Coasts to a straight-set victory over compatriot David Ferrer in the French Open summit clash

Rafael Nadal made history as he beat Spanish compatriot David Ferrer 6-3, 6-2, 6-3 on Sunday to win a record eighth French Open title, in a final marred by anti-gay marriage protests in the stands and by an intruder with a flare on the court.

The world number four — who will drop to fifth in the ATP rankings despite his title — becomes the first man in tennis history to win eight singles titles at the same grand slam in the Open era which started in 1967.

He fell to his back on the wet clay after sending over a baseline winner of first match point after two and quarter hours.

A shirtless man wearing a Phantom of the Opera-style white mask, believed to be part of the anti-gay marriage group, jumped out of the courtside seats with a lit flare and managed to rush onto the Nadal side of the court before being body-slammed by security and hauled off through the players’ entrance.

The incident briefly rattled Nadal, who double-faulted for a break point and dropped the game to lead 6-3, 5-2. But it was then Ferrer’s turn to blink, with the challenger producing back-to-back double faults to hand over three set points to Nadal.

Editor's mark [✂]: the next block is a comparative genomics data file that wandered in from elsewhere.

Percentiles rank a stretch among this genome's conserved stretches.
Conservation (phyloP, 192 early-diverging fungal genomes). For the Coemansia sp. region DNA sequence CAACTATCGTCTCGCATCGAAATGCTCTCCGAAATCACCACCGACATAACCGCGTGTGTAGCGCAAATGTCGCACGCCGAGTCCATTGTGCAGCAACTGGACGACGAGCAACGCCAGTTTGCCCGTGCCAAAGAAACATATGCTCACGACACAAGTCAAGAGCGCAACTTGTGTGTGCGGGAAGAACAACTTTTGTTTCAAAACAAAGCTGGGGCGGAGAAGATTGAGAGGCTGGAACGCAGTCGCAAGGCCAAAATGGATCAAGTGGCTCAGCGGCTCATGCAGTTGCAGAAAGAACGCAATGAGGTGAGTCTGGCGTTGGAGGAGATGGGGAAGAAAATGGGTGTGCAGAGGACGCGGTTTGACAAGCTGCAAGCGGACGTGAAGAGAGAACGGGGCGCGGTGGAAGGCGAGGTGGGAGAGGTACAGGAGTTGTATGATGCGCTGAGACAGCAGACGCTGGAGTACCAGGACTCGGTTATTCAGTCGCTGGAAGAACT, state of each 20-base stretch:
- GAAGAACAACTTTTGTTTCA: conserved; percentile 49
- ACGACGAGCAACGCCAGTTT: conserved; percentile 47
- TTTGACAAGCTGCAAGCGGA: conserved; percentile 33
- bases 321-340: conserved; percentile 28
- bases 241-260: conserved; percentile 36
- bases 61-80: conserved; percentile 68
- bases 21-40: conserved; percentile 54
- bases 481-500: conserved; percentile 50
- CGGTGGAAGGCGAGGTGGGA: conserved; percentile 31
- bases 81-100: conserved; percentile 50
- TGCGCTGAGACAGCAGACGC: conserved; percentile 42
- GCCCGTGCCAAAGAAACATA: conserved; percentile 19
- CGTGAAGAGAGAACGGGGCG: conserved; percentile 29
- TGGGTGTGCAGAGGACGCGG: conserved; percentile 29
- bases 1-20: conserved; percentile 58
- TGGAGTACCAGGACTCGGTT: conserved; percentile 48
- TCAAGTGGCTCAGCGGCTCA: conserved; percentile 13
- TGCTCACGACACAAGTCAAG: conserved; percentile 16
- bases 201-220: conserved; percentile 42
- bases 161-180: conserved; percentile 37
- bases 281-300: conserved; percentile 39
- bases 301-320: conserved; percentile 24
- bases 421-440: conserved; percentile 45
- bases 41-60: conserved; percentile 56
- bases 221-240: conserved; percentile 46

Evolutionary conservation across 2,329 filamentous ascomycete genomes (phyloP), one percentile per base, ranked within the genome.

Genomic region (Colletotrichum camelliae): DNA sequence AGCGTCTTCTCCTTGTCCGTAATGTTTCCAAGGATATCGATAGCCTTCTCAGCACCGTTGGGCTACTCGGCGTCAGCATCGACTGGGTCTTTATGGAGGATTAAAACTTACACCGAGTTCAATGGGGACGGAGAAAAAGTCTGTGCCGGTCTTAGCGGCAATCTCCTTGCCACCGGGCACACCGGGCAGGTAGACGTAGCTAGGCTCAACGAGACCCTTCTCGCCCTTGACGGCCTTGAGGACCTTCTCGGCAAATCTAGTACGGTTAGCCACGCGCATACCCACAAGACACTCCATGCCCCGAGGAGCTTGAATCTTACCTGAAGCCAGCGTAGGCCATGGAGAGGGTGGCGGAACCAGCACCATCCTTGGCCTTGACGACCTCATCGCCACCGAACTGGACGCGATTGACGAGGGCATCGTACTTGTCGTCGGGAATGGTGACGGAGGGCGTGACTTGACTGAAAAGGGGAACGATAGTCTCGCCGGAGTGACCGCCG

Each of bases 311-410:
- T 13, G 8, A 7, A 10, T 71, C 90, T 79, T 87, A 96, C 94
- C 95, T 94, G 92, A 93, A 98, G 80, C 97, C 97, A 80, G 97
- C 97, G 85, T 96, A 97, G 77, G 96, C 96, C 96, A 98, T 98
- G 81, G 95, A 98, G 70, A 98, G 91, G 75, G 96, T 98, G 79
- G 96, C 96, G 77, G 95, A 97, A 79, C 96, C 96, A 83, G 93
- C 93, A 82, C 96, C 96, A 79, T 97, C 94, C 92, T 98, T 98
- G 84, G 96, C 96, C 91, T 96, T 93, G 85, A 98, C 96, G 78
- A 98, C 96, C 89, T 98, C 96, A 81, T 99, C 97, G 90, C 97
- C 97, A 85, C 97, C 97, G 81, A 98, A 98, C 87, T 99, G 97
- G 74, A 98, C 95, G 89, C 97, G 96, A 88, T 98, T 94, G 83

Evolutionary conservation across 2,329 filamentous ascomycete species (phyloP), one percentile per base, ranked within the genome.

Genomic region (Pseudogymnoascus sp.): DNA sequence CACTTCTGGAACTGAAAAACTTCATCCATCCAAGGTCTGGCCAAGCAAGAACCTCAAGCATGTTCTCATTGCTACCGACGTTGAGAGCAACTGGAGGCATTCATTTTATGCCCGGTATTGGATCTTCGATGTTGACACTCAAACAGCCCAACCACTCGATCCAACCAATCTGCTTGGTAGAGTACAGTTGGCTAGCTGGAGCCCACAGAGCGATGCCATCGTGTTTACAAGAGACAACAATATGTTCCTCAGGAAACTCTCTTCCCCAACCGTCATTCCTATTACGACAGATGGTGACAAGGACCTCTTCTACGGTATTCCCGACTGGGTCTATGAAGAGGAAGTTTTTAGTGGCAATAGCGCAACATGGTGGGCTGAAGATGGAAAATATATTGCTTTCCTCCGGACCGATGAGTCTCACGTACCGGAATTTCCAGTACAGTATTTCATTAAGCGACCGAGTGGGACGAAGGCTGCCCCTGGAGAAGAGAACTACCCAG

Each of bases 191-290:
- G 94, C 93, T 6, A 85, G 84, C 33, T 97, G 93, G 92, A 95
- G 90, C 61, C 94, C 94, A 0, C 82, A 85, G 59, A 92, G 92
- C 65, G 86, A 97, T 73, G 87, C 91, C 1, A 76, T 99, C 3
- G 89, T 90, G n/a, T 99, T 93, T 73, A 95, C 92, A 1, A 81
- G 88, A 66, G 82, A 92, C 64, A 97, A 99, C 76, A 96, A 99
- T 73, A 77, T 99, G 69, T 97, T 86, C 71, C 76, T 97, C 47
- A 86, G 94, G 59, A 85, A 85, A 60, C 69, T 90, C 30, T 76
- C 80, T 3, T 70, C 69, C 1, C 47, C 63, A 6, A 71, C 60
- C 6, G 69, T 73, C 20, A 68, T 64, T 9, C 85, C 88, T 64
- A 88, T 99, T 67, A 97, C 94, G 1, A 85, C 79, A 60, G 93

One was enough as Ferrer returned wide to go down two sets to love, and then double-faulted to give Nadal a deciding 5-3 lead in the third.

Nadal came to the court against the compatriot whom he has now beaten in 20 of 24 matches as the only player at Roland Garros with seven trophies alongside Chris Evert.

The match played in heavy conditions with the treat of rain was not conducive to sun-loving Nadal, but the Spaniard got on with the job.

The contest was the first all-Spanish final in Paris since Albert Costa beat Juan Carlos Ferrero in 2002.

Nadal leads the ATP with 43 victories this season, winning a pacesetting 38 on his favoured clay. The Spaniard has won 59 of his 60 career matches at Roland Garros, with his only loss coming in the 2009 fourth round to Robin Soderling.

He now owns a dozen Grand Slam titles, five less than all-time leader Roger Federer.

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